When my time comes I won’t think about it, plan for it, or pine for it. It will come, and that is enough. If so, then when it does, I’ll rest assured, content in the knowledge that it must come, as it must for us all. Letting go of the need to strive is its own wisdom, and the serenity it brings is unparalleled in its life-affirming qualities. Perhaps it is best likened to the undeniable feel-good joy of screaming “Ohhhhh, oh oh oh”, whether it’s by yourself in the shower or alongside your best friend-stranger at a concert, with that lyric meaning precisely and only what it can mean for you and you alone. When my time comes it will be mine. How could it be otherwise?

— —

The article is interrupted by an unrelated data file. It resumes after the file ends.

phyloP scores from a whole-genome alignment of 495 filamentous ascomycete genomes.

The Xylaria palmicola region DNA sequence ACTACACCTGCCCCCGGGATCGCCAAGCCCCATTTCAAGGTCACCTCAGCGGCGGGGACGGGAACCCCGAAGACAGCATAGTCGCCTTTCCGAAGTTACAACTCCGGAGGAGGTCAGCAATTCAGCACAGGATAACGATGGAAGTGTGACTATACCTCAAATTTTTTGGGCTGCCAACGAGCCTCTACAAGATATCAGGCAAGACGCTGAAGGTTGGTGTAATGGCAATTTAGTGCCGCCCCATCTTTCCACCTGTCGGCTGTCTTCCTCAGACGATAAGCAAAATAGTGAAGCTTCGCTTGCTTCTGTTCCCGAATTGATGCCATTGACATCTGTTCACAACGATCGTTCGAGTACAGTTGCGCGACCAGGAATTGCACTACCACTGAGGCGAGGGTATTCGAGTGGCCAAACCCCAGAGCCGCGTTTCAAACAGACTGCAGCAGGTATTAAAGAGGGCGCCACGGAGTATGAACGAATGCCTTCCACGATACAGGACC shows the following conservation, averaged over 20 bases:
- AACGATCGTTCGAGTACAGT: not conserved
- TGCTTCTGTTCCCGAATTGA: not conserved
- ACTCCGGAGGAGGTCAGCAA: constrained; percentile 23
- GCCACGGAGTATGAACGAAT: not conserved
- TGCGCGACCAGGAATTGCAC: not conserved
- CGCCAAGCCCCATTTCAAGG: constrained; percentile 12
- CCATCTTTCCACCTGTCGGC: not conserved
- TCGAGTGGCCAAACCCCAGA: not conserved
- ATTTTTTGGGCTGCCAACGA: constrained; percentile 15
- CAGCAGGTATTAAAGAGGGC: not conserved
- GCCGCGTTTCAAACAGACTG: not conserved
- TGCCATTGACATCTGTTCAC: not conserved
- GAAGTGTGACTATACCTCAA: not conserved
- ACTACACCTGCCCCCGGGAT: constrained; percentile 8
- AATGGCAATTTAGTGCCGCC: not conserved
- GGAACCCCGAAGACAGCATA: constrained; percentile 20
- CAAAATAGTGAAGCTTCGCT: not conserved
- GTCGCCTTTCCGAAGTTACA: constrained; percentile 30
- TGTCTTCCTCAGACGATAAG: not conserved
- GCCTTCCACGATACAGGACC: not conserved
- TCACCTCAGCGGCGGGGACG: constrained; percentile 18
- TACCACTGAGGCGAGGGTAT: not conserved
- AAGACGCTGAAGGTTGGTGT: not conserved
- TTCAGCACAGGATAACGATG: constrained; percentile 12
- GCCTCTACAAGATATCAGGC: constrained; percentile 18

Shortly into my third decade of living, something statistically unlikely happened: I completed my dissertation and graduated with a PhD. I was the Rocky Balboa of the humanities, albeit the original version Rocky: While I technically did not “win” because I failed to obtain a tenure-track job (or even an interview, to be frank), I had gone the distance, and the dignity and confidence that came with that will always be mine. Another crucial life event paid dividends: I fell in love and understood what it felt like to be loved. I married my wife, who makes me very happy, and I took a job at a private school. My wife and I had a little girl, who is so damn cute that the cynicism, insecurity and one-upmanship of both academia and the cultural game of who’s-too-cool-for-school all melted into air. For me, this song has become a musical encapsulation of the serene, beautiful, difficult and contradictory sentiments that life as a thirty something brings: it is powerfully life-affirming even as it brings into sharp relief the important role a clear-eyed confirmation of death must play in the process of living freely.